Jazz Music & the Influence of Yoruba Culture
There was a time in the ’60s and ’70s when several jazz musicians of repute had to visit Brazil for a new spark of inspiration. It was almost a “rite of passage” for many jazz musicians. Classics like ‘Song for My Father’ by Horace Silver; ‘Brazilian Love Affair’ by George Duke; ‘Jive Samba’ by Cannonball Adderley Sextet; ‘Sidewinder’ by Lee Morgan; ‘Big Band Bossa Nova’ by Quincy Jones were born of rips and sounds of trips to and sounds of Brazil. These are a few of the Jazz Giants that had made their most successful albums through the Brazilian inspiration. Grover Washington Jr, George Benson, Earl Klugh, Bob James, Miles Davis, Herbie Hancock, Stan Getz, Kenny Dorham and many others also had big lifts in their music by way of the Brazilian inspiration. The most Yoruba-influenced jazz group is apparently the Art Ensemble of Chicago (see picture above).
What is Brazilian inspiration? That’s easy. It is Samba, and its begotten Bossa Nova observed in the creative and free-wheeling Brazilian environment and ambience. Samba we know is Yoruba music. I don’t want to mention slavery—respects to George Floyd.
On the arrival of Festac ’77 (the Festival for Black and African Arts and Culture held mainly in Lagos, Nigeria in 1977) , many jazz musicians, black and white, came to Nigeria to experience three things. One was to engage the source of Samba. The other was to explore the marvels of the talking drum and other indigenous African instruments. Then there was the opportunity for the first experience of Africa. Remember Miles Davis had said his album Kind of Blue (his greatest) drew its inspiration from the thumb piano sounds of a Guinean group playing in New York. (Maybe I will talk about other ethnic inspiration in African sometime; see https://wp.me/p1bOKH-V7 & https://wp.me/p1bOKH-WK).
However, the musicians were blown away by something I will narrate later. Yusef Lateef stayed behind until the military coup of 1983 and left shortly afterwards. Randy Weston is reputed to have done a sojourn in Lagos for a couple of years. Don Cherry for a year. Roy Ayers formed a close musical relationship Fela. Hugh Masekela and Abdullah Ibrahim were the Jazz Giants from South Africa and also Manu Dibango from Paris and Loius Moholo from London gracing Festac ’77.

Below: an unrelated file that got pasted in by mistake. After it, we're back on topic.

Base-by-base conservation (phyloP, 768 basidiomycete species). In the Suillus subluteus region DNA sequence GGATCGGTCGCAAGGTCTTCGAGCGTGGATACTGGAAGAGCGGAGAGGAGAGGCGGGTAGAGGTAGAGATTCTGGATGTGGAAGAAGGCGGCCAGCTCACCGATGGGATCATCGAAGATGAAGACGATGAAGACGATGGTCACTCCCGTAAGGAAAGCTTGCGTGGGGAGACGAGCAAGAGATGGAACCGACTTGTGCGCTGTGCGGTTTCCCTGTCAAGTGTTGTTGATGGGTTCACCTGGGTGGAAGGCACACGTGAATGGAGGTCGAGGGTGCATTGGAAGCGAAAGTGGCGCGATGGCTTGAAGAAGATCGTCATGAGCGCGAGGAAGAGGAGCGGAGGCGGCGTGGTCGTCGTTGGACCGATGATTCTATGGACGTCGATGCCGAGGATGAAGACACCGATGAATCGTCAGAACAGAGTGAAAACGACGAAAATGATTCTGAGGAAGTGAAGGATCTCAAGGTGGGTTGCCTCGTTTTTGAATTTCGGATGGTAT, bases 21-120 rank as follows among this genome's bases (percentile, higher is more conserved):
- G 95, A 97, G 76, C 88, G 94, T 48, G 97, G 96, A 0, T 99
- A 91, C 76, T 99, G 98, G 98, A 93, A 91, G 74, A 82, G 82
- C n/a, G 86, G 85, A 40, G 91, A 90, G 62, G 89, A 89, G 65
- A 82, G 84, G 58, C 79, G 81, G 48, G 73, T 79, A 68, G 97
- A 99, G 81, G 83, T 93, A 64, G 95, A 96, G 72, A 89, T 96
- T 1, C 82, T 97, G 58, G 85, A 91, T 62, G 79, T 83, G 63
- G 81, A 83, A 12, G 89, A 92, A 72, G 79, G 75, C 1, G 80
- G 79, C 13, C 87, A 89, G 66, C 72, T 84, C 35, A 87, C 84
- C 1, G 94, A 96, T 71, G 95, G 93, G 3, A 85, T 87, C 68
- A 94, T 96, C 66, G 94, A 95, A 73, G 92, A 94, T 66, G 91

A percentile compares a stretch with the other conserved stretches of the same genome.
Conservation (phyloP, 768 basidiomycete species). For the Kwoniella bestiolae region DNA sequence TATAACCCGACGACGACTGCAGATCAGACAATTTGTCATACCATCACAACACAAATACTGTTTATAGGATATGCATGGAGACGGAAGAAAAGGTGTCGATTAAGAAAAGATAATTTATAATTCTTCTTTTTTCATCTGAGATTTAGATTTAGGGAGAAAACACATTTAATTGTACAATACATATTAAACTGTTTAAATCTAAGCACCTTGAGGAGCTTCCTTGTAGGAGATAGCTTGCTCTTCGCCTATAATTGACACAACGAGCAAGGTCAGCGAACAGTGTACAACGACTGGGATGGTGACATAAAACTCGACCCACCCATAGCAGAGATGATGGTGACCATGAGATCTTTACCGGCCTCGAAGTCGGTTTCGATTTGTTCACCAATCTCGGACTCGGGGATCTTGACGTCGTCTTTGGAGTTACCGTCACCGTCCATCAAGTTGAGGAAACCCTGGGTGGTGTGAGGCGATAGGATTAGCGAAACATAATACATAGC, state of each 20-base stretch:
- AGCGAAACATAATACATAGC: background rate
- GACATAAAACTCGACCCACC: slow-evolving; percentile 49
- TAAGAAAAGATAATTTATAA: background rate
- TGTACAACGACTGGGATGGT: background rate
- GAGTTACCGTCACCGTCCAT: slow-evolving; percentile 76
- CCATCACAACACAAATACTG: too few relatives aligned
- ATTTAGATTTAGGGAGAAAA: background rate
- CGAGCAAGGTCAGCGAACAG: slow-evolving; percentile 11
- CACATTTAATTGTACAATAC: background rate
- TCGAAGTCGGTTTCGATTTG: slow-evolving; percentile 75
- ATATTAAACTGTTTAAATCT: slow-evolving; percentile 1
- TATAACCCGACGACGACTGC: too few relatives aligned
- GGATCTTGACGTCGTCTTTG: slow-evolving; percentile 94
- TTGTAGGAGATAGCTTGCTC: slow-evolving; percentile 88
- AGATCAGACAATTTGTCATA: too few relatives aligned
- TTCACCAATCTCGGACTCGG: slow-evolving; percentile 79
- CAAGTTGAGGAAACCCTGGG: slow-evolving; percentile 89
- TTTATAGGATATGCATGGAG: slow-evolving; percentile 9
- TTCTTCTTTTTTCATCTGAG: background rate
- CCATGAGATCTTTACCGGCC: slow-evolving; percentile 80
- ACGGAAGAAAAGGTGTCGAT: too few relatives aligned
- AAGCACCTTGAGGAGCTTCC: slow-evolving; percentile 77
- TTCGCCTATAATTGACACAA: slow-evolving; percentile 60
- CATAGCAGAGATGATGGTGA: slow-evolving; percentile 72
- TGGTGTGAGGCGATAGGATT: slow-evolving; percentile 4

The American and European jazz musicians that eagerly went to Lagos seeking Samba, talking drums and motherland were amazed to find ‘Highlife’ and ‘Afrobeat’, two Yoruba-influenced musical artforms. We do know highlife originated in Ghana, but the Lagos style of it is distinct and distinguished enough in its own right. Roy Ayers quickly formed a partnership with Fela. Juggy Jones, another American jazz artist, argued that Fela’s music might have partly evolved from his music. Yusef Lateef, Randy Weston and Don Cherry played jazz and Highlife in Lagos clubs. Highlife and Afrobeat became sources of inspiration to jazz musicians but not like Samba did.
There was a jazz artist who still plays highlife to the present day and the father of the rapper, Nas, named Olu Dara who was not Yoruba he had adopted the name when it was fashionable. After Malcolm X was renamed “Omowale” [the Son who came back home] after a lecture he gave at Trenchard Hall, the University of Ibadan hinting his prodigality, many African-Americans in search of a dignifying identity started to adopt Yoruba names. Some of these musicians were sporting Dashikis routinely that had been made famous around the world. It is a Yoruba attire.
I did see a video on Youtube where a drummer was teaching rhythm on the drums, western drumkits. However, towards the end of the class, the teacher said drums could also be proficient for making make melodies. The talking drum is a melody maker rather than a strict rhythm instrument. The Talking drum is a Yoruba musical item.
The Candomble from Brazil and other religious groups in the Americas that have their origins in Yorubaland were also there to grace the occasion of Festac ’77. I met some Oshun worshippers in France in 2009, and they are whites. They know a lot more than about Yoruba spiritual cosmology than I do, talking eloquently about Orishas, rites and traditions.
All in all, the Yoruba culture is not only influential in jazz music. Bossa Nova, and other international music forms do. But in dress, alternative identities, religion, and Yorubaland itself act as a homeland. Love, accommodation, authenticity and finesse are the only things that have successfully promote Yoruba culture globally. Is there any other way?